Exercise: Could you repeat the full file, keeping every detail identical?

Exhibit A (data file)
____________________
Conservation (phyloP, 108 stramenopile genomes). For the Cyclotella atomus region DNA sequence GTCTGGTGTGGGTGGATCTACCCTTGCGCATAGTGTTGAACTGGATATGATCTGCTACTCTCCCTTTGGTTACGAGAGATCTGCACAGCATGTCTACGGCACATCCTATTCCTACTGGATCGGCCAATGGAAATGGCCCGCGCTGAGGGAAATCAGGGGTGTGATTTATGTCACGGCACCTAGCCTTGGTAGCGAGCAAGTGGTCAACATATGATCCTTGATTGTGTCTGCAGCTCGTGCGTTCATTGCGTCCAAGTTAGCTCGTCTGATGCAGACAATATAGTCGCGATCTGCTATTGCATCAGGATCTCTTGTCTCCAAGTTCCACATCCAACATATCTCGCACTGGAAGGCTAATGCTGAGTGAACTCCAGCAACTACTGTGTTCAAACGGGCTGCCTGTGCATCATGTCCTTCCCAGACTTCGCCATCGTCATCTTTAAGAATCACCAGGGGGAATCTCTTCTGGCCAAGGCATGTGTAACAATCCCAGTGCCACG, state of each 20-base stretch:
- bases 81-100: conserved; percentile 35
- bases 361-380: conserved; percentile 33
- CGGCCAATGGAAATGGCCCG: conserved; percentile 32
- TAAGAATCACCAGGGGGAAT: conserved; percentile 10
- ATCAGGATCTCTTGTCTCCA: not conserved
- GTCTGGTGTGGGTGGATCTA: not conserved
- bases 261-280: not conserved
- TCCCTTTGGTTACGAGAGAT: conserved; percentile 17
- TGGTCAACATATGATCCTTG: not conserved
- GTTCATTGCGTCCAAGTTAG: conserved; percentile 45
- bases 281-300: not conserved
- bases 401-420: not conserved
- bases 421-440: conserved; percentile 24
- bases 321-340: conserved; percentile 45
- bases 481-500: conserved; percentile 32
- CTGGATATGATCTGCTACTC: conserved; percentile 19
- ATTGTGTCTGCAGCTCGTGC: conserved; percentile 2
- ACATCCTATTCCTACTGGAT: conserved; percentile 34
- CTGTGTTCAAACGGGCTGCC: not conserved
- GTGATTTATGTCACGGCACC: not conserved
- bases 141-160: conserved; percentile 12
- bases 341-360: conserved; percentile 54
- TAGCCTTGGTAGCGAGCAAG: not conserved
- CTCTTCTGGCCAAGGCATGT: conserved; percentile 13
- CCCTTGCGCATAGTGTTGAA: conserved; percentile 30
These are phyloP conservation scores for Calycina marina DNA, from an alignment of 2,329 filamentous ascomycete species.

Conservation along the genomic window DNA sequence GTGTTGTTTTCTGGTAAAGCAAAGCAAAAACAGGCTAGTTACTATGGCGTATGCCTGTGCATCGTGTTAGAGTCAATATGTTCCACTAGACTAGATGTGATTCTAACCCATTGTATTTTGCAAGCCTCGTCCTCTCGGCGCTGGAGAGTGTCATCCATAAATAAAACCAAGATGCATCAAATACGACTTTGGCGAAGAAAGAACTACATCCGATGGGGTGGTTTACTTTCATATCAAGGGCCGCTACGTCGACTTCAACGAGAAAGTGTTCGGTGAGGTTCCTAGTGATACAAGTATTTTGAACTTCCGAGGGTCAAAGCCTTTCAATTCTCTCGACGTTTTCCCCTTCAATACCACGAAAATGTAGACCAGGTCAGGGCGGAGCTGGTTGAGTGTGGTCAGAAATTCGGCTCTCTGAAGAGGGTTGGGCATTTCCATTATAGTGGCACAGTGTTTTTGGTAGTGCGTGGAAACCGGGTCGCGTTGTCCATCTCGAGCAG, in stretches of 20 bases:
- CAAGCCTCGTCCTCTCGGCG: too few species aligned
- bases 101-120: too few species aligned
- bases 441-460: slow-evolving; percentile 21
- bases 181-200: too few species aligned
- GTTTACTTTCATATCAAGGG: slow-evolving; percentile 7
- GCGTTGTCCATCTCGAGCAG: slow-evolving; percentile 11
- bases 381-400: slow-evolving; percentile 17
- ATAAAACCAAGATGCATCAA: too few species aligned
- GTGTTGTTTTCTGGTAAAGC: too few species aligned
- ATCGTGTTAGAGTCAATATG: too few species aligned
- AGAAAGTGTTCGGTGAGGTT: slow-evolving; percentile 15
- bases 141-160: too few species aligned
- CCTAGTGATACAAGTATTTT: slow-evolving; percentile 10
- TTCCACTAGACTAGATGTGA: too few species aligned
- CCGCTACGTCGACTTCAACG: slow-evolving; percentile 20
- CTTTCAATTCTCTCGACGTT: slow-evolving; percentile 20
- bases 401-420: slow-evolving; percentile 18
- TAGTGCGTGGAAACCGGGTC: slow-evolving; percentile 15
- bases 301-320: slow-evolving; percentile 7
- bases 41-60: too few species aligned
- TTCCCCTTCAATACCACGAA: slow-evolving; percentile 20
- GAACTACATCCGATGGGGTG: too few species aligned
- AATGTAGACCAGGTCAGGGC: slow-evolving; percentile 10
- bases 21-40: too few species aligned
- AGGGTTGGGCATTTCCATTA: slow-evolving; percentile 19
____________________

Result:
Conservation (phyloP, 108 stramenopile genomes). For the Cyclotella atomus region DNA sequence GTCTGGTGTGGGTGGATCTACCCTTGCGCATAGTGTTGAACTGGATATGATCTGCTACTCTCCCTTTGGTTACGAGAGATCTGCACAGCATGTCTACGGCACATCCTATTCCTACTGGATCGGCCAATGGAAATGGCCCGCGCTGAGGGAAATCAGGGGTGTGATTTATGTCACGGCACCTAGCCTTGGTAGCGAGCAAGTGGTCAACATATGATCCTTGATTGTGTCTGCAGCTCGTGCGTTCATTGCGTCCAAGTTAGCTCGTCTGATGCAGACAATATAGTCGCGATCTGCTATTGCATCAGGATCTCTTGTCTCCAAGTTCCACATCCAACATATCTCGCACTGGAAGGCTAATGCTGAGTGAACTCCAGCAACTACTGTGTTCAAACGGGCTGCCTGTGCATCATGTCCTTCCCAGACTTCGCCATCGTCATCTTTAAGAATCACCAGGGGGAATCTCTTCTGGCCAAGGCATGTGTAACAATCCCAGTGCCACG, state of each 20-base stretch:
- bases 81-100: conserved; percentile 35
- bases 361-380: conserved; percentile 33
- CGGCCAATGGAAATGGCCCG: conserved; percentile 32
- TAAGAATCACCAGGGGGAAT: conserved; percentile 10
- ATCAGGATCTCTTGTCTCCA: not conserved
- GTCTGGTGTGGGTGGATCTA: not conserved
- bases 261-280: not conserved
- TCCCTTTGGTTACGAGAGAT: conserved; percentile 17
- TGGTCAACATATGATCCTTG: not conserved
- GTTCATTGCGTCCAAGTTAG: conserved; percentile 45
- bases 281-300: not conserved
- bases 401-420: not conserved
- bases 421-440: conserved; percentile 24
- bases 321-340: conserved; percentile 45
- bases 481-500: conserved; percentile 32
- CTGGATATGATCTGCTACTC: conserved; percentile 19
- ATTGTGTCTGCAGCTCGTGC: conserved; percentile 2
- ACATCCTATTCCTACTGGAT: conserved; percentile 34
- CTGTGTTCAAACGGGCTGCC: not conserved
- GTGATTTATGTCACGGCACC: not conserved
- bases 141-160: conserved; percentile 12
- bases 341-360: conserved; percentile 54
- TAGCCTTGGTAGCGAGCAAG: not conserved
- CTCTTCTGGCCAAGGCATGT: conserved; percentile 13
- CCCTTGCGCATAGTGTTGAA: conserved; percentile 30
These are phyloP conservation scores for Calycina marina DNA, from an alignment of 2,329 filamentous ascomycete species.

Conservation along the genomic window DNA sequence GTGTTGTTTTCTGGTAAAGCAAAGCAAAAACAGGCTAGTTACTATGGCGTATGCCTGTGCATCGTGTTAGAGTCAATATGTTCCACTAGACTAGATGTGATTCTAACCCATTGTATTTTGCAAGCCTCGTCCTCTCGGCGCTGGAGAGTGTCATCCATAAATAAAACCAAGATGCATCAAATACGACTTTGGCGAAGAAAGAACTACATCCGATGGGGTGGTTTACTTTCATATCAAGGGCCGCTACGTCGACTTCAACGAGAAAGTGTTCGGTGAGGTTCCTAGTGATACAAGTATTTTGAACTTCCGAGGGTCAAAGCCTTTCAATTCTCTCGACGTTTTCCCCTTCAATACCACGAAAATGTAGACCAGGTCAGGGCGGAGCTGGTTGAGTGTGGTCAGAAATTCGGCTCTCTGAAGAGGGTTGGGCATTTCCATTATAGTGGCACAGTGTTTTTGGTAGTGCGTGGAAACCGGGTCGCGTTGTCCATCTCGAGCAG, in stretches of 20 bases:
- CAAGCCTCGTCCTCTCGGCG: too few species aligned
- bases 101-120: too few species aligned
- bases 441-460: slow-evolving; percentile 21
- bases 181-200: too few species aligned
- GTTTACTTTCATATCAAGGG: slow-evolving; percentile 7
- GCGTTGTCCATCTCGAGCAG: slow-evolving; percentile 11
- bases 381-400: slow-evolving; percentile 17
- ATAAAACCAAGATGCATCAA: too few species aligned
- GTGTTGTTTTCTGGTAAAGC: too few species aligned
- ATCGTGTTAGAGTCAATATG: too few species aligned
- AGAAAGTGTTCGGTGAGGTT: slow-evolving; percentile 15
- bases 141-160: too few species aligned
- CCTAGTGATACAAGTATTTT: slow-evolving; percentile 10
- TTCCACTAGACTAGATGTGA: too few species aligned
- CCGCTACGTCGACTTCAACG: slow-evolving; percentile 20
- CTTTCAATTCTCTCGACGTT: slow-evolving; percentile 20
- bases 401-420: slow-evolving; percentile 18
- TAGTGCGTGGAAACCGGGTC: slow-evolving; percentile 15
- bases 301-320: slow-evolving; percentile 7
- bases 41-60: too few species aligned
- TTCCCCTTCAATACCACGAA: slow-evolving; percentile 20
- GAACTACATCCGATGGGGTG: too few species aligned
- AATGTAGACCAGGTCAGGGC: slow-evolving; percentile 10
- bases 21-40: too few species aligned
- AGGGTTGGGCATTTCCATTA: slow-evolving; percentile 19